First arrest: Bi Wa’ah, the runaway royal wife

The Christian faith had already emboldened Timneng in his stand against the foyn’s authority. Perhaps the foyn would have continued to tolerate this marginal insolence, but soon Timneng’s faith posed a challenge to the foyn’s own household. As Timneng preached against polygamy and witchcraft, many royal wives began to flee the palace and take refuge in this new community of Christians. The first royal wife to join the Christian prayer group was a young woman named Bi Wa’ah. She first encountered Timneng’s community while on a visit to her mother. She found freedom amidst the gathered believers and she refused to return to the palace. Timneng was soon accused of “taking the foyn’s wife.” He was asked to return Bi Wa’ah to the palace. He refused because she had joined of her own volition. His response to the foyn’s request was further interpreted as contempt. Timneng made it abundantly clear that he could not send her away. Palace retainers were sent to arrest Timneng for failing to obey royal orders and he was locked up in the palace. Bi Wa’ah was also forcefully taken back to the palace. They were both subjected to severe beatings. Timneng was released after several weeks and Bi Wa-ah rejoined the royal household. As tempers calmed, Bi Wa’ah escaped again to rejoin the Christian community, and this time she was followed by other royal wives. By 1923, twenty-five royal wives had fled the palace, taking refuge in the new Christian villages at Wombong and Njinikom. This situation was shocking and completely unacceptable to the traditional authorities. The emerging Christian group consistently disobeyed the royal orders of a ruthless foyn. Wanting to regain his traditional position of authority and his wives, the foyn hatched a plan to re-arrest Timneng.

Second arrest: The horror of torture

Two palace retainers were sent to start a fight on the church premises in order to justify Timneng’s re-arrest. They arrived and forcefully seized corn from a young boy who had come to sell it and attend catechetical instructions at Timneng’s Church. When the boy yelled and requested payment for the corn, they told him to go and ask Timneng to come and pay. When Timneng overheard the row outside the church, he rushed out and found the retainers and ordered them to pay. As he insisted, the retainers yelled back at him saying: “Go tell your God to come pay!” Furious at their insolence, Timneng gave them a good beating. Unable to contain Timnneg, they ran back to the palace. A few days later, the foyn sent a contingent of forty retainers to arrest Timneng for attacking palace retainers.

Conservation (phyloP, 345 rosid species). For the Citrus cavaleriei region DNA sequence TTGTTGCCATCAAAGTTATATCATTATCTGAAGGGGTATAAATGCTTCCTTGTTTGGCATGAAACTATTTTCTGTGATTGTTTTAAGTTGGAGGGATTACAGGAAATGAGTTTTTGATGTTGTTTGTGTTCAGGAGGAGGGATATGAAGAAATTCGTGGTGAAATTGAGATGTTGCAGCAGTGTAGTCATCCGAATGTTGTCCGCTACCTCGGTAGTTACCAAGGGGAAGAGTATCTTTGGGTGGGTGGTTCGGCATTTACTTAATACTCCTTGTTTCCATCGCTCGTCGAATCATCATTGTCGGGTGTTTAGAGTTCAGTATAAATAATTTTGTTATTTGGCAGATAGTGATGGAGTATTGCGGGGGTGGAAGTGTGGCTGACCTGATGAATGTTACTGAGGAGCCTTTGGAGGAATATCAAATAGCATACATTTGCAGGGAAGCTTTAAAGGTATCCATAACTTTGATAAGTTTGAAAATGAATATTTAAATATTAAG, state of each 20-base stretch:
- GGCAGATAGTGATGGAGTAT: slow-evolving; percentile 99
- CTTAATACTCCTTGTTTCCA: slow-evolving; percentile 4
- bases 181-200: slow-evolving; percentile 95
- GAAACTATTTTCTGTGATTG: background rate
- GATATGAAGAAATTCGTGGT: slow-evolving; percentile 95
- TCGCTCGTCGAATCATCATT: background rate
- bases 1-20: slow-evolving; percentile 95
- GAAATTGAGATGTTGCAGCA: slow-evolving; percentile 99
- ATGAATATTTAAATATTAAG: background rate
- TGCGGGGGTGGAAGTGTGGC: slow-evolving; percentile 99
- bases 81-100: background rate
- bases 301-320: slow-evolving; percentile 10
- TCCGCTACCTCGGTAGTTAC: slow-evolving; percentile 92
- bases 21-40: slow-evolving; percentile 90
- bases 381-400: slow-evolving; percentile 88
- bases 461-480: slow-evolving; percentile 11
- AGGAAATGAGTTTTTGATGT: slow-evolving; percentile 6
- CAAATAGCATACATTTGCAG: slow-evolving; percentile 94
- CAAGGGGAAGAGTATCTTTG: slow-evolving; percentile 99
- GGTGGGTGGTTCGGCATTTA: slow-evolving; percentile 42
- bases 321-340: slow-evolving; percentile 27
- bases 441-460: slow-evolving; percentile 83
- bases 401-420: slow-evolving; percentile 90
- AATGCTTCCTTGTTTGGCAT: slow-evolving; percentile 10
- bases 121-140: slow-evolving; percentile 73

After his arrest, Timneng was detained for two months. In his absence, his followers continued to gather and pray for his release. During his detention Timneng was beaten, tortured and forced to carry feces every day. He continued to preach his faith, saying that if his listeners did not convert to Christianity, they would go to hell—a message he brazenly delivered to the foyn. Foyn Ngam was so furious that he ordered Timneng to be beaten. Timneng challenged Ngam’s authority to such an extent that the foyn asked if he wanted to take the throne. Timneng retorted “I am not a member of the royal lineage and therefore have no ambition to be a ruler. I am a commoner preaching God’s gospel and nothing more.” [1]

After undergoing this inhumane treatment, Timneng was taken to the magistrate court in Bamenda on two charges; viz., taking the foyn’s wives and beating palace retainers. On the first count, he was accused of encouraging the foyn’s wives to become Christians. In response to this accusation, Timneng said everyone was free to attend his church, and he could not force anybody to attend his church services. On the second count, he denied having beaten palace retainers, and no one provided evidence to the contrary. Since the court did not have enough evidence for either charge, Timneng was acquitted. Jubilant crowds welcomed him back to Njinikom, and even more people became Christians. Timneng also embarked on the monumental task of translating the German catechism and prayers into itangiKom, the mother tongue of the Kom people.

Third arrest: The closure of the church

Angered by the outcome of the trial in Bamenda, the foyn decided to close down the church. He dispatched a contingent of retainers under the leadership of a senior palace retainer, Ngong Fundoh to close the church. When they arrived, Timneng was away in Shisong to meet the resident parish priest whose jurisdiction included the whole of Kom. The royal party met only seventeen Christians. With his band of retainers, Ngong Fundoh arrested the seventeen Christians, sealed the church, and ferried prisoners to the palace where they were detained.